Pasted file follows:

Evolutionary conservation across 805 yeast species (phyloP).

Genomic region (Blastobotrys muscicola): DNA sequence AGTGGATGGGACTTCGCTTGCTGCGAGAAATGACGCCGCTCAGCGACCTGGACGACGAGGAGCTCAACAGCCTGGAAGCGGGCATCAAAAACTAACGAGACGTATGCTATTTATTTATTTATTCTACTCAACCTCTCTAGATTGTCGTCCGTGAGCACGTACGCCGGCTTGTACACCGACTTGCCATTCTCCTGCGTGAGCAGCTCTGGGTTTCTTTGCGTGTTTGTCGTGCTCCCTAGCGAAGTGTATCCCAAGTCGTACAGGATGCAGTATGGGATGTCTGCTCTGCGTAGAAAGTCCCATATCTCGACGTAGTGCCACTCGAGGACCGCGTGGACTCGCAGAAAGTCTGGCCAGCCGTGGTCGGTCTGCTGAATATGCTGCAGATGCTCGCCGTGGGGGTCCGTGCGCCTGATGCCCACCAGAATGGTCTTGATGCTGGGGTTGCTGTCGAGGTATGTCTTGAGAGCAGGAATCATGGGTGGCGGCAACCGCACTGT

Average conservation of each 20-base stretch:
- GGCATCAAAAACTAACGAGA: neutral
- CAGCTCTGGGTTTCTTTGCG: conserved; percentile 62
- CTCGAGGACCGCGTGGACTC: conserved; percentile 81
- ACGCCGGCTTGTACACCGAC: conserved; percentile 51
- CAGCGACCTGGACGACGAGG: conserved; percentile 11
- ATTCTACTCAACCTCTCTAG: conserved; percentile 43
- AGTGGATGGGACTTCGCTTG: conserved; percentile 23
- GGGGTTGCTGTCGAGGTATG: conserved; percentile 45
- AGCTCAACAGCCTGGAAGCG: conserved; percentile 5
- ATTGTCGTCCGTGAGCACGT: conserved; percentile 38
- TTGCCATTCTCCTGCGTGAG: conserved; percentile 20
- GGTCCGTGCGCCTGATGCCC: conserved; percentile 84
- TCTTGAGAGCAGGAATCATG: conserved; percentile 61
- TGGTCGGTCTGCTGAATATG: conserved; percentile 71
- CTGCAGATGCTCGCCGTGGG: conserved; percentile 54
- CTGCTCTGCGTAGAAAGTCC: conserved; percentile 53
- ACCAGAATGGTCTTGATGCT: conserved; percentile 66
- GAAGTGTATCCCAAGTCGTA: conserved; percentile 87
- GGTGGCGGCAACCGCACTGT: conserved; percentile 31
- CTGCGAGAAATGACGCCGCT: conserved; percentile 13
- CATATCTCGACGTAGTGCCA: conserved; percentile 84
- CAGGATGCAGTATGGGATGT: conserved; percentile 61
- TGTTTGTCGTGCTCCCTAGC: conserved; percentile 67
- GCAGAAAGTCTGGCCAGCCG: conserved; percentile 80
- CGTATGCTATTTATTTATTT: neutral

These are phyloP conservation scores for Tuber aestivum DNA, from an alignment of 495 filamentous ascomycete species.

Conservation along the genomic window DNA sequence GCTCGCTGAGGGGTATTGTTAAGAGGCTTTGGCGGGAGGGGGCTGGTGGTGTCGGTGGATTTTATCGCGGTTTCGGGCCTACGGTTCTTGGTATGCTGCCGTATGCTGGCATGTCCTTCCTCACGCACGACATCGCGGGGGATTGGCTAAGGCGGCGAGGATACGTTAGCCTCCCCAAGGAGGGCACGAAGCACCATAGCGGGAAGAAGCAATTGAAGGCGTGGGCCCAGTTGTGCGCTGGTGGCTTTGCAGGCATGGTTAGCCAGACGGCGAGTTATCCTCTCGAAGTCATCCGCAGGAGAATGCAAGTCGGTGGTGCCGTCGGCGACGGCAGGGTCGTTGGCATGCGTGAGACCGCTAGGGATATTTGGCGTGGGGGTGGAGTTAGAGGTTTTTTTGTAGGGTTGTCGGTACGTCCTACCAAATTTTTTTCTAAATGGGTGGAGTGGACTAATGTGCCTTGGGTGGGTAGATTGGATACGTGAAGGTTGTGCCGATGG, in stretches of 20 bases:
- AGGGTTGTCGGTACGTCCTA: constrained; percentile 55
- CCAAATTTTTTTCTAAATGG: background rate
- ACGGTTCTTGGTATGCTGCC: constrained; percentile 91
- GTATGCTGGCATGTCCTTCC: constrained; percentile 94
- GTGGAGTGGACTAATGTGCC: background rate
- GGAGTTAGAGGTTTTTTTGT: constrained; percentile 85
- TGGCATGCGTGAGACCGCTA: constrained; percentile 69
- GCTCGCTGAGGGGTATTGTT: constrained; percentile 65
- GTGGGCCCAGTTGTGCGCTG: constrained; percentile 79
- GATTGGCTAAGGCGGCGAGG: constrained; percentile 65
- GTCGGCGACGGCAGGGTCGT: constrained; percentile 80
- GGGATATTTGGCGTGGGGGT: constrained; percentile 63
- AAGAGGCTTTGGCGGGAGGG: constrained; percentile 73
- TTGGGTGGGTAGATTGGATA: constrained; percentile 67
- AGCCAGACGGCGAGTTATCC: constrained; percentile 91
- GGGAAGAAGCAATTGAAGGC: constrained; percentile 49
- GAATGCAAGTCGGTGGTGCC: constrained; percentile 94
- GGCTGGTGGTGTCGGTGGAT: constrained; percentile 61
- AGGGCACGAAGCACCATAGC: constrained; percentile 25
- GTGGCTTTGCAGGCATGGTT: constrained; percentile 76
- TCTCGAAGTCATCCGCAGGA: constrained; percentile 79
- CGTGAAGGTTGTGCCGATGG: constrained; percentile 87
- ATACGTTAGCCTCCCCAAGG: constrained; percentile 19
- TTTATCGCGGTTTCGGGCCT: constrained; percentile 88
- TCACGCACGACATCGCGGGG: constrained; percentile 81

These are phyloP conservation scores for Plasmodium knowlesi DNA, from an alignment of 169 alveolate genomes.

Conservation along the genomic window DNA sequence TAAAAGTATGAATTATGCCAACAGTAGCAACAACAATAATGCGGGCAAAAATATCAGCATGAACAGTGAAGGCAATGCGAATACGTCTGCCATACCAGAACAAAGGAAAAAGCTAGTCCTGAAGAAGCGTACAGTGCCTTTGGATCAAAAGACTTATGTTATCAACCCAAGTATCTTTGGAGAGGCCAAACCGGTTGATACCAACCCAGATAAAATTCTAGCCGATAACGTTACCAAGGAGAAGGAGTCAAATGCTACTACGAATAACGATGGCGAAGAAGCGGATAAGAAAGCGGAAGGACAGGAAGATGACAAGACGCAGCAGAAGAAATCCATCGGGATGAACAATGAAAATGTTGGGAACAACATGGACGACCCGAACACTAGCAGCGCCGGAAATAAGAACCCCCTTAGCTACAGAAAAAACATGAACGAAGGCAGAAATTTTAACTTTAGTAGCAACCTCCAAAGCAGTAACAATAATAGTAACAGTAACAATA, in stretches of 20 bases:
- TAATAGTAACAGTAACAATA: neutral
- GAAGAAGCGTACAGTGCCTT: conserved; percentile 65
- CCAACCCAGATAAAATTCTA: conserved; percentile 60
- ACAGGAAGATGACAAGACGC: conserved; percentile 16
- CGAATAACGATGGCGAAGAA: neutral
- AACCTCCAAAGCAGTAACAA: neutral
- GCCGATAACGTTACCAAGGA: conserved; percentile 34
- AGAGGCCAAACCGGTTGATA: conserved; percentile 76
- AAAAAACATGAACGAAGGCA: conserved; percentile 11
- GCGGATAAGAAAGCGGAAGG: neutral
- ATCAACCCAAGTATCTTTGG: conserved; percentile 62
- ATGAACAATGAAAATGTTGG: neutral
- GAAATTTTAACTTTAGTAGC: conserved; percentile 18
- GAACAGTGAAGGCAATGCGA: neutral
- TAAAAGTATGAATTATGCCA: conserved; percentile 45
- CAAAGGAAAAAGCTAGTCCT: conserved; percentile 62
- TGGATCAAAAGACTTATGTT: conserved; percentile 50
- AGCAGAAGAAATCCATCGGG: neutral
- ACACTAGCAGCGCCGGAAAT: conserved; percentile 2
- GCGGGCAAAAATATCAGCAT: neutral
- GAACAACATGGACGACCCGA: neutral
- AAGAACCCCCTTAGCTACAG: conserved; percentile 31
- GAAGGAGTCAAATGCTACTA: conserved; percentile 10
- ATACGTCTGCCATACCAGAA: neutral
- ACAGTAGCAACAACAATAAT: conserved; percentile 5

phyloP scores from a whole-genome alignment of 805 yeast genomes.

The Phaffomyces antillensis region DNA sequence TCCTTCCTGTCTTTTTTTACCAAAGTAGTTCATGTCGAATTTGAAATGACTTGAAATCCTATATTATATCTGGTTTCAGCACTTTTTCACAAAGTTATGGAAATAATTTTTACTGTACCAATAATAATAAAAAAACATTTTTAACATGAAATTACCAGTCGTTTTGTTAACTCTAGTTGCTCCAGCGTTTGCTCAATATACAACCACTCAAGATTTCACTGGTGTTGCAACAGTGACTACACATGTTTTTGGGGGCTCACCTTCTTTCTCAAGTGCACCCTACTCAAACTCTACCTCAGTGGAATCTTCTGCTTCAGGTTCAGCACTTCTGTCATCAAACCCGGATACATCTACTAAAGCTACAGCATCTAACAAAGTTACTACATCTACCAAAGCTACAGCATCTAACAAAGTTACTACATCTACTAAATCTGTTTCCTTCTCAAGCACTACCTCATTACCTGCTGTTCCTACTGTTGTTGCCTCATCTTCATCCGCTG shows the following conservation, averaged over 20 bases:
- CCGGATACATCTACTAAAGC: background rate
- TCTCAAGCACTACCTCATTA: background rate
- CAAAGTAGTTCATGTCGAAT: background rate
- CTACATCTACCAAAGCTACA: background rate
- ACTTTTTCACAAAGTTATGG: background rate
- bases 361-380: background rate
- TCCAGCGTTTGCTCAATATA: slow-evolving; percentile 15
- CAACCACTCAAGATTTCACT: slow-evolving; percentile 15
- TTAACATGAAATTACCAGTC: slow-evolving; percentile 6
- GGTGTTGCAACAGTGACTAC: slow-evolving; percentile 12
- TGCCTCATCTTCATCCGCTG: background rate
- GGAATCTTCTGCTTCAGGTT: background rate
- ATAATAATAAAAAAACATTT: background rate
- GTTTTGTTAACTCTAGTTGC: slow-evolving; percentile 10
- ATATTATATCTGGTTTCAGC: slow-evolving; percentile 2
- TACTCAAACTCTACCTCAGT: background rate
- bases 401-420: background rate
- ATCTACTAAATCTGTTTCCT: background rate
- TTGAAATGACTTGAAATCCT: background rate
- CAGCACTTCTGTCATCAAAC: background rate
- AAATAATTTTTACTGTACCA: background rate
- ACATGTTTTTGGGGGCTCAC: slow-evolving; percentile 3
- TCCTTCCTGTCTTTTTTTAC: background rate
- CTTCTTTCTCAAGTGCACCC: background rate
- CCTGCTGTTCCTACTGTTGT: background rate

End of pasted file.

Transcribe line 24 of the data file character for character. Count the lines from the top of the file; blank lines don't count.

- CATATCTCGACGTAGTGCCA: conserved; percentile 84